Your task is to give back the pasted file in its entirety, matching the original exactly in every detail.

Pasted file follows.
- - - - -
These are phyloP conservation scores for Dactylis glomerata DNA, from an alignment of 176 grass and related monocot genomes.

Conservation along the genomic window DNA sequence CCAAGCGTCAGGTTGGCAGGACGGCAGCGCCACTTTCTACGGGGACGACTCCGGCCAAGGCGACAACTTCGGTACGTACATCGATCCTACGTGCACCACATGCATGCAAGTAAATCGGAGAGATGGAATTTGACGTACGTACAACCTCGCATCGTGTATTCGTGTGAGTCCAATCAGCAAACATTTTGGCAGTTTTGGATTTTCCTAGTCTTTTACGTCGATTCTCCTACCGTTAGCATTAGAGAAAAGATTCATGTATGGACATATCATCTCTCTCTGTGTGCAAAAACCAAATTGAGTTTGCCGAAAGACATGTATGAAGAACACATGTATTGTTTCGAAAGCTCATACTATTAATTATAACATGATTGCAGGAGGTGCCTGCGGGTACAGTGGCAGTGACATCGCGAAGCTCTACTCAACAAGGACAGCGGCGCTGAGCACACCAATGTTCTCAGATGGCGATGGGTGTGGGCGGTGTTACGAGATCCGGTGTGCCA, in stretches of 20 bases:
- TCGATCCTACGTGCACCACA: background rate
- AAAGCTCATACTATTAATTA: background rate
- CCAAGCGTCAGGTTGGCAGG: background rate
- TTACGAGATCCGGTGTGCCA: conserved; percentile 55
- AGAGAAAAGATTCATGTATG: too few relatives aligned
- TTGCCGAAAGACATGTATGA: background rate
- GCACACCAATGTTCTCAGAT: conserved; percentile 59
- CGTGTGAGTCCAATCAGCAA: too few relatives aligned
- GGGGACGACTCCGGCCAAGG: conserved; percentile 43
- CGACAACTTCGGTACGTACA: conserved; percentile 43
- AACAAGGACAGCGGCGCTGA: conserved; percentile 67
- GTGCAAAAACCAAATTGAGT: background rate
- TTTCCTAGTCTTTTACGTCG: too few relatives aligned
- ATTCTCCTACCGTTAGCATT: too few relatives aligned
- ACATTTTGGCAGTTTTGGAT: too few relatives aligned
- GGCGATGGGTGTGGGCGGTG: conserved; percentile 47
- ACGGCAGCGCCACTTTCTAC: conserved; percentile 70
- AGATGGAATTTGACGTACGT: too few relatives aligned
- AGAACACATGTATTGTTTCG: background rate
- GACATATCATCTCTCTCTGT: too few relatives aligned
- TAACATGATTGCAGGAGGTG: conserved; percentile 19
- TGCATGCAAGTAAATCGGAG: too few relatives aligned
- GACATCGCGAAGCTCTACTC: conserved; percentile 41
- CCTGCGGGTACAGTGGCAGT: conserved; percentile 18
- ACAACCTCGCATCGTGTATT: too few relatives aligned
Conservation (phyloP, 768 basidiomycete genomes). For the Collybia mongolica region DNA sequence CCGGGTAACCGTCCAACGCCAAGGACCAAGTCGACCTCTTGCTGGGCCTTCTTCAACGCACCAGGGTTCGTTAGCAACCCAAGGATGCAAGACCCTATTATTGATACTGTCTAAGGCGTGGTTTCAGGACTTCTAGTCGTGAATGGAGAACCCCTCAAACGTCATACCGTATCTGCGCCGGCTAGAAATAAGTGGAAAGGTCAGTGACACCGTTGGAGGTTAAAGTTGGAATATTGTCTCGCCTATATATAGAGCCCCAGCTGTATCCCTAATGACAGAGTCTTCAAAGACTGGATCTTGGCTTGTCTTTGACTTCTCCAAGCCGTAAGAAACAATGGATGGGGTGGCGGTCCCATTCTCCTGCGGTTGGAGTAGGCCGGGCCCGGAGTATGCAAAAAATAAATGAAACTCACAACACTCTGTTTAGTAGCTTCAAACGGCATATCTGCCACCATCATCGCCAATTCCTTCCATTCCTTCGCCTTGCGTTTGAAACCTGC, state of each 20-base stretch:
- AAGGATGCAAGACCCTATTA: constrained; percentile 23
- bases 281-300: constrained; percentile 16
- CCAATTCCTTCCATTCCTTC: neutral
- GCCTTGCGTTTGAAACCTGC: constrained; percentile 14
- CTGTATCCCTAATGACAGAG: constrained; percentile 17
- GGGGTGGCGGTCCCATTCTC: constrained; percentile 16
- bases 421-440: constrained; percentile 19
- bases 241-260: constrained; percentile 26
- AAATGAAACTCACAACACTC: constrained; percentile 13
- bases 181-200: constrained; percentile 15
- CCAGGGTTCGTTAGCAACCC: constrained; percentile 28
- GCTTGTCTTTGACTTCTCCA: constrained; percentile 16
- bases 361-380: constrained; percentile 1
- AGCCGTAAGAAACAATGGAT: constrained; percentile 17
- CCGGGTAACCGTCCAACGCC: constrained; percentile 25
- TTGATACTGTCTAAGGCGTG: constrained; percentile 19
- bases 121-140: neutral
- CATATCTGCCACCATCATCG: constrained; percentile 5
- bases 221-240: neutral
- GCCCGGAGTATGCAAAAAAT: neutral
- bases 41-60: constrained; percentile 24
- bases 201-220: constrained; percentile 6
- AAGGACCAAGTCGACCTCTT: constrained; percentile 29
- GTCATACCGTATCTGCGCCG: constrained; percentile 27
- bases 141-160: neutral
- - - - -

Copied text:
These are phyloP conservation scores for Dactylis glomerata DNA, from an alignment of 176 grass and related monocot genomes.

Conservation along the genomic window DNA sequence CCAAGCGTCAGGTTGGCAGGACGGCAGCGCCACTTTCTACGGGGACGACTCCGGCCAAGGCGACAACTTCGGTACGTACATCGATCCTACGTGCACCACATGCATGCAAGTAAATCGGAGAGATGGAATTTGACGTACGTACAACCTCGCATCGTGTATTCGTGTGAGTCCAATCAGCAAACATTTTGGCAGTTTTGGATTTTCCTAGTCTTTTACGTCGATTCTCCTACCGTTAGCATTAGAGAAAAGATTCATGTATGGACATATCATCTCTCTCTGTGTGCAAAAACCAAATTGAGTTTGCCGAAAGACATGTATGAAGAACACATGTATTGTTTCGAAAGCTCATACTATTAATTATAACATGATTGCAGGAGGTGCCTGCGGGTACAGTGGCAGTGACATCGCGAAGCTCTACTCAACAAGGACAGCGGCGCTGAGCACACCAATGTTCTCAGATGGCGATGGGTGTGGGCGGTGTTACGAGATCCGGTGTGCCA, in stretches of 20 bases:
- TCGATCCTACGTGCACCACA: background rate
- AAAGCTCATACTATTAATTA: background rate
- CCAAGCGTCAGGTTGGCAGG: background rate
- TTACGAGATCCGGTGTGCCA: conserved; percentile 55
- AGAGAAAAGATTCATGTATG: too few relatives aligned
- TTGCCGAAAGACATGTATGA: background rate
- GCACACCAATGTTCTCAGAT: conserved; percentile 59
- CGTGTGAGTCCAATCAGCAA: too few relatives aligned
- GGGGACGACTCCGGCCAAGG: conserved; percentile 43
- CGACAACTTCGGTACGTACA: conserved; percentile 43
- AACAAGGACAGCGGCGCTGA: conserved; percentile 67
- GTGCAAAAACCAAATTGAGT: background rate
- TTTCCTAGTCTTTTACGTCG: too few relatives aligned
- ATTCTCCTACCGTTAGCATT: too few relatives aligned
- ACATTTTGGCAGTTTTGGAT: too few relatives aligned
- GGCGATGGGTGTGGGCGGTG: conserved; percentile 47
- ACGGCAGCGCCACTTTCTAC: conserved; percentile 70
- AGATGGAATTTGACGTACGT: too few relatives aligned
- AGAACACATGTATTGTTTCG: background rate
- GACATATCATCTCTCTCTGT: too few relatives aligned
- TAACATGATTGCAGGAGGTG: conserved; percentile 19
- TGCATGCAAGTAAATCGGAG: too few relatives aligned
- GACATCGCGAAGCTCTACTC: conserved; percentile 41
- CCTGCGGGTACAGTGGCAGT: conserved; percentile 18
- ACAACCTCGCATCGTGTATT: too few relatives aligned
Conservation (phyloP, 768 basidiomycete genomes). For the Collybia mongolica region DNA sequence CCGGGTAACCGTCCAACGCCAAGGACCAAGTCGACCTCTTGCTGGGCCTTCTTCAACGCACCAGGGTTCGTTAGCAACCCAAGGATGCAAGACCCTATTATTGATACTGTCTAAGGCGTGGTTTCAGGACTTCTAGTCGTGAATGGAGAACCCCTCAAACGTCATACCGTATCTGCGCCGGCTAGAAATAAGTGGAAAGGTCAGTGACACCGTTGGAGGTTAAAGTTGGAATATTGTCTCGCCTATATATAGAGCCCCAGCTGTATCCCTAATGACAGAGTCTTCAAAGACTGGATCTTGGCTTGTCTTTGACTTCTCCAAGCCGTAAGAAACAATGGATGGGGTGGCGGTCCCATTCTCCTGCGGTTGGAGTAGGCCGGGCCCGGAGTATGCAAAAAATAAATGAAACTCACAACACTCTGTTTAGTAGCTTCAAACGGCATATCTGCCACCATCATCGCCAATTCCTTCCATTCCTTCGCCTTGCGTTTGAAACCTGC, state of each 20-base stretch:
- AAGGATGCAAGACCCTATTA: constrained; percentile 23
- bases 281-300: constrained; percentile 16
- CCAATTCCTTCCATTCCTTC: neutral
- GCCTTGCGTTTGAAACCTGC: constrained; percentile 14
- CTGTATCCCTAATGACAGAG: constrained; percentile 17
- GGGGTGGCGGTCCCATTCTC: constrained; percentile 16
- bases 421-440: constrained; percentile 19
- bases 241-260: constrained; percentile 26
- AAATGAAACTCACAACACTC: constrained; percentile 13
- bases 181-200: constrained; percentile 15
- CCAGGGTTCGTTAGCAACCC: constrained; percentile 28
- GCTTGTCTTTGACTTCTCCA: constrained; percentile 16
- bases 361-380: constrained; percentile 1
- AGCCGTAAGAAACAATGGAT: constrained; percentile 17
- CCGGGTAACCGTCCAACGCC: constrained; percentile 25
- TTGATACTGTCTAAGGCGTG: constrained; percentile 19
- bases 121-140: neutral
- CATATCTGCCACCATCATCG: constrained; percentile 5
- bases 221-240: neutral
- GCCCGGAGTATGCAAAAAAT: neutral
- bases 41-60: constrained; percentile 24
- bases 201-220: constrained; percentile 6
- AAGGACCAAGTCGACCTCTT: constrained; percentile 29
- GTCATACCGTATCTGCGCCG: constrained; percentile 27
- bases 141-160: neutral